One slight negative is that sometimes the software seems to run very slowly for no identifiable reason and navigating around the map can be frustrating when you move the joystick, but the map hardly scrolls.  Tiling is also quite bad when this happens.  That said I use this unit week in week out and it has not become a serious issue for me.  I assume this will be resolved in future software upgrades.

Testing Limitations
I only use a fraction of the functions available on this unit and therefore cannot comment on such things as paperless geocaching, detailed route planning, barometric elevation, bluetooth and peer-to-peer sharing for example.

My experience of the mapping software is limited to the OS 1:50,000 maps.

I have yet to try updating the software and as I mentioned earlier I did have some serious issues with the upgrade process during beta testing and the unit had to go back twice.  However this was using a different "Light" update process to the Satsync process users now go through and I was assured this would no longer pose a problem.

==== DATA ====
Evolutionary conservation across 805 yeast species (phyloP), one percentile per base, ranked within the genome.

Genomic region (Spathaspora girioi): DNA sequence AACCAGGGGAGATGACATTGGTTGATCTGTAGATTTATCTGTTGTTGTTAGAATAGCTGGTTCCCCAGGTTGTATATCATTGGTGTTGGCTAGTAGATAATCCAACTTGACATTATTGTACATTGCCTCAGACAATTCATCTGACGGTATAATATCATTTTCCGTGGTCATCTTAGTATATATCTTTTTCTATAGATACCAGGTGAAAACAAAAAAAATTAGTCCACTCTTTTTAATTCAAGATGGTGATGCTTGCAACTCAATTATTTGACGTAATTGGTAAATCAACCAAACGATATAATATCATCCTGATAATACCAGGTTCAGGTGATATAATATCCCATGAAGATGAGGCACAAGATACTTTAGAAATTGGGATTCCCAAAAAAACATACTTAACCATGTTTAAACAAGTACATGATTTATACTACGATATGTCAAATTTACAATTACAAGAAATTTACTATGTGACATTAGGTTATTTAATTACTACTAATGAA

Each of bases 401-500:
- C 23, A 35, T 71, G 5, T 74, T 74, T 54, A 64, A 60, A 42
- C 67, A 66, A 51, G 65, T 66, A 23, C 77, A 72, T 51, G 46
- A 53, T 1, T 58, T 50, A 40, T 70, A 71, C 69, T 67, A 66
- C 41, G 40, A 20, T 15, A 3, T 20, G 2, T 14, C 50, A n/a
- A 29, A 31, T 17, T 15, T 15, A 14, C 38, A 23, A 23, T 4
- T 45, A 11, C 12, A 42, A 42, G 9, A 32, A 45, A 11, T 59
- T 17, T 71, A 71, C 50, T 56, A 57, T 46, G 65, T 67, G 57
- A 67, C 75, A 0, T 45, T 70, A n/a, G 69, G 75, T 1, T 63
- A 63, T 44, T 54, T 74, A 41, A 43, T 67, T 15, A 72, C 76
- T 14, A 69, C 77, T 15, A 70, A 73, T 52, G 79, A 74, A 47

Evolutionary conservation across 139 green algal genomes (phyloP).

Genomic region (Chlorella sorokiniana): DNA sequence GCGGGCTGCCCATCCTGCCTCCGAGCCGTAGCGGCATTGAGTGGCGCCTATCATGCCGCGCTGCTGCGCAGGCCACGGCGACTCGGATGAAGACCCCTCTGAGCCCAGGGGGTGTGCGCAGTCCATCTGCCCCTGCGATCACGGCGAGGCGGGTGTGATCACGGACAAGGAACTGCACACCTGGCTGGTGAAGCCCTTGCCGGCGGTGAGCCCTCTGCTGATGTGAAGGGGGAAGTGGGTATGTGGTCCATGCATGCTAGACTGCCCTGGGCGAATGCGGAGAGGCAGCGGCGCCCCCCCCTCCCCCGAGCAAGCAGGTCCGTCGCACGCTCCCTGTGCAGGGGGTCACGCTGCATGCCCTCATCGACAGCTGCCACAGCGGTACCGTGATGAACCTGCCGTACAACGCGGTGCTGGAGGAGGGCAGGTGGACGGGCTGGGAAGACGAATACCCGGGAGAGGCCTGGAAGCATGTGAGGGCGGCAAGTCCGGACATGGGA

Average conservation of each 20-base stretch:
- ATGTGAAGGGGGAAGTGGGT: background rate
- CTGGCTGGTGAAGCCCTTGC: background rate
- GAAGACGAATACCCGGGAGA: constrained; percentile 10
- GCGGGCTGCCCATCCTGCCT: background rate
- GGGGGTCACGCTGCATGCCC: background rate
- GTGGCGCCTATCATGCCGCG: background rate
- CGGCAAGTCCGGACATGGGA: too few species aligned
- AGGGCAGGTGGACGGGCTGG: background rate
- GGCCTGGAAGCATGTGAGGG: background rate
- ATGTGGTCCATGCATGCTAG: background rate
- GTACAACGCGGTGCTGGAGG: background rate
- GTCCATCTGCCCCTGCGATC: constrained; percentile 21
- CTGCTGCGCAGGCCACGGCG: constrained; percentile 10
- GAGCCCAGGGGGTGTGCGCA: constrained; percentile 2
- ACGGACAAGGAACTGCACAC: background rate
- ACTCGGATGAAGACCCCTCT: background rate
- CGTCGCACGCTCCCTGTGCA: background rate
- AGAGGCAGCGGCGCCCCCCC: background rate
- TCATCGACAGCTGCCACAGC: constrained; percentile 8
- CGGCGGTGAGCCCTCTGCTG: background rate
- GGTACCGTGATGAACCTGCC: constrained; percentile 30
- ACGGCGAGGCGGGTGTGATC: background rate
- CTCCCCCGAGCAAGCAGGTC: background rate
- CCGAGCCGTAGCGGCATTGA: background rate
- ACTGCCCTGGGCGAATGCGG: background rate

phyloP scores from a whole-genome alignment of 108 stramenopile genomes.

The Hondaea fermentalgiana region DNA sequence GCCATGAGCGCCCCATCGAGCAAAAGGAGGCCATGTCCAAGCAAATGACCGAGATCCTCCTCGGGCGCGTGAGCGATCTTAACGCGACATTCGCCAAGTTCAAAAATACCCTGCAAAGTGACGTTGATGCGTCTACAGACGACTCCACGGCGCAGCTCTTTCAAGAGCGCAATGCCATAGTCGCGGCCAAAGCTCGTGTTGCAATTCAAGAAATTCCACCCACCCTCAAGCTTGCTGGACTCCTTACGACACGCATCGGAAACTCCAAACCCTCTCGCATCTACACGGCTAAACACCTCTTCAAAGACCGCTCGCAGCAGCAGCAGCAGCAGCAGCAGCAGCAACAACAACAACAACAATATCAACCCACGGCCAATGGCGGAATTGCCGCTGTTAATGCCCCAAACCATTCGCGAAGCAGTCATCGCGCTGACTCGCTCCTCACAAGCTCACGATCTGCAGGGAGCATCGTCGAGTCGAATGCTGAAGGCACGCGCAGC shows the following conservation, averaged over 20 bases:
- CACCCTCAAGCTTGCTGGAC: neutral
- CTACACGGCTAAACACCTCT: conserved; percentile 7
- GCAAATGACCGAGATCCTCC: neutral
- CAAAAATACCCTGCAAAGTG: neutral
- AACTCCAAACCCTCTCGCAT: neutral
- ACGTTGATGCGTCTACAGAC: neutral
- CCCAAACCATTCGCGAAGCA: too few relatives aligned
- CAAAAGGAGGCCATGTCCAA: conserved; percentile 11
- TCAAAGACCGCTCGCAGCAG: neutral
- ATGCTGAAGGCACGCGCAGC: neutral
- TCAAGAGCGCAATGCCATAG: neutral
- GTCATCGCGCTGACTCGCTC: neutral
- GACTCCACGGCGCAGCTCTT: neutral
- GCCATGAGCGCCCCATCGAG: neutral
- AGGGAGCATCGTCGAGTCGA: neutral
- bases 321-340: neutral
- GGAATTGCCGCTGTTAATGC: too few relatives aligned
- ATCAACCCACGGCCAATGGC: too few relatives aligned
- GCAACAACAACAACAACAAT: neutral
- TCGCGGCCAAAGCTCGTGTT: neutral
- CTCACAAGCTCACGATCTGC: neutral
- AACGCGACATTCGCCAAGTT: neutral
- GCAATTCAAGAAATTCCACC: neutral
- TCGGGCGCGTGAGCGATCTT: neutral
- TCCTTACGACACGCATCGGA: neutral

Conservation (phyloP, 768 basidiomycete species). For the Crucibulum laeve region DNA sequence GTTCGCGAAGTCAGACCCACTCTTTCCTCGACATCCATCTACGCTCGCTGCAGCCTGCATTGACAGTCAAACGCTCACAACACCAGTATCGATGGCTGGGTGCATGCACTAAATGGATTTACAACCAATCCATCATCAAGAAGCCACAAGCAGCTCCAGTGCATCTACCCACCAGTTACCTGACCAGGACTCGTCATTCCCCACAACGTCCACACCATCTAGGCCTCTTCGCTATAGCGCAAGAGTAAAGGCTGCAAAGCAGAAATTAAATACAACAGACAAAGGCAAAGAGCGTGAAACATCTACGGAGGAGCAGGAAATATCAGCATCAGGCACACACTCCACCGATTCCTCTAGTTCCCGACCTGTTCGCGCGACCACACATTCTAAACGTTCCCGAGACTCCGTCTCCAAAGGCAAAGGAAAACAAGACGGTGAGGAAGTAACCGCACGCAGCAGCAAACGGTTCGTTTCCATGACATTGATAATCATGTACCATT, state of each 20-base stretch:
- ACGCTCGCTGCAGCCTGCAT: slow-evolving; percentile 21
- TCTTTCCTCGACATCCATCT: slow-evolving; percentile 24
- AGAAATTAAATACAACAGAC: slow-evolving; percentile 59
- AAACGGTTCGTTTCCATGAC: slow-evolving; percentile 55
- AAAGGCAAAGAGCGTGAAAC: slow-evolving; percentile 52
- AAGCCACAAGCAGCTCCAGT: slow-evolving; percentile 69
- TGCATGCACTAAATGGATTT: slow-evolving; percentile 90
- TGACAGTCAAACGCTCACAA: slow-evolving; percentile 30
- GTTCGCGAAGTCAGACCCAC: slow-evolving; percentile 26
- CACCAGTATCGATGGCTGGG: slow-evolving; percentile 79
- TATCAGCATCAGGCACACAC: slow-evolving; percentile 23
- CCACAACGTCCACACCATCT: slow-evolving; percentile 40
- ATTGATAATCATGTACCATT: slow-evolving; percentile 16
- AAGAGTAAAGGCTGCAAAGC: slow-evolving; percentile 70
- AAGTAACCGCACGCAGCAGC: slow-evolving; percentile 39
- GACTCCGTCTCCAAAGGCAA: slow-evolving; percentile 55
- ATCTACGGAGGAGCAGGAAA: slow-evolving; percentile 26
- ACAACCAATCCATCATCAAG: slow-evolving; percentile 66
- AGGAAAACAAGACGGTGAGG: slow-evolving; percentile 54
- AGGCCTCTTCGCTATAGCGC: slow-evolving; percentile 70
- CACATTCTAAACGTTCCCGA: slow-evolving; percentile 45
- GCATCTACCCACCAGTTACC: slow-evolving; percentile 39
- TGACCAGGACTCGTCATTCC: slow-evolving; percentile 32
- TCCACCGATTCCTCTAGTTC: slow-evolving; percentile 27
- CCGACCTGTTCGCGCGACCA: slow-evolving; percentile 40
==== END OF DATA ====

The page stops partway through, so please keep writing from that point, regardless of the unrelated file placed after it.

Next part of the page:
In Short

  • The high res screen also means I don't have to keep putting reading glasses on to see the detail.
  • Orange buttons are easy to see in the dark and fairly easy to use with gloves that are not too bulky
  • Software and mapping fairly straight forward to operate
  • Additional mapping such as OS 1:25K is available on SD cards
  • Rechargeable battery life is good and once discharged it is possible to replace this with 3 AA standard, or Lithium batteries using a separate carrier (supplied with the unit)
  • Compass can be calibrated for use on a bike.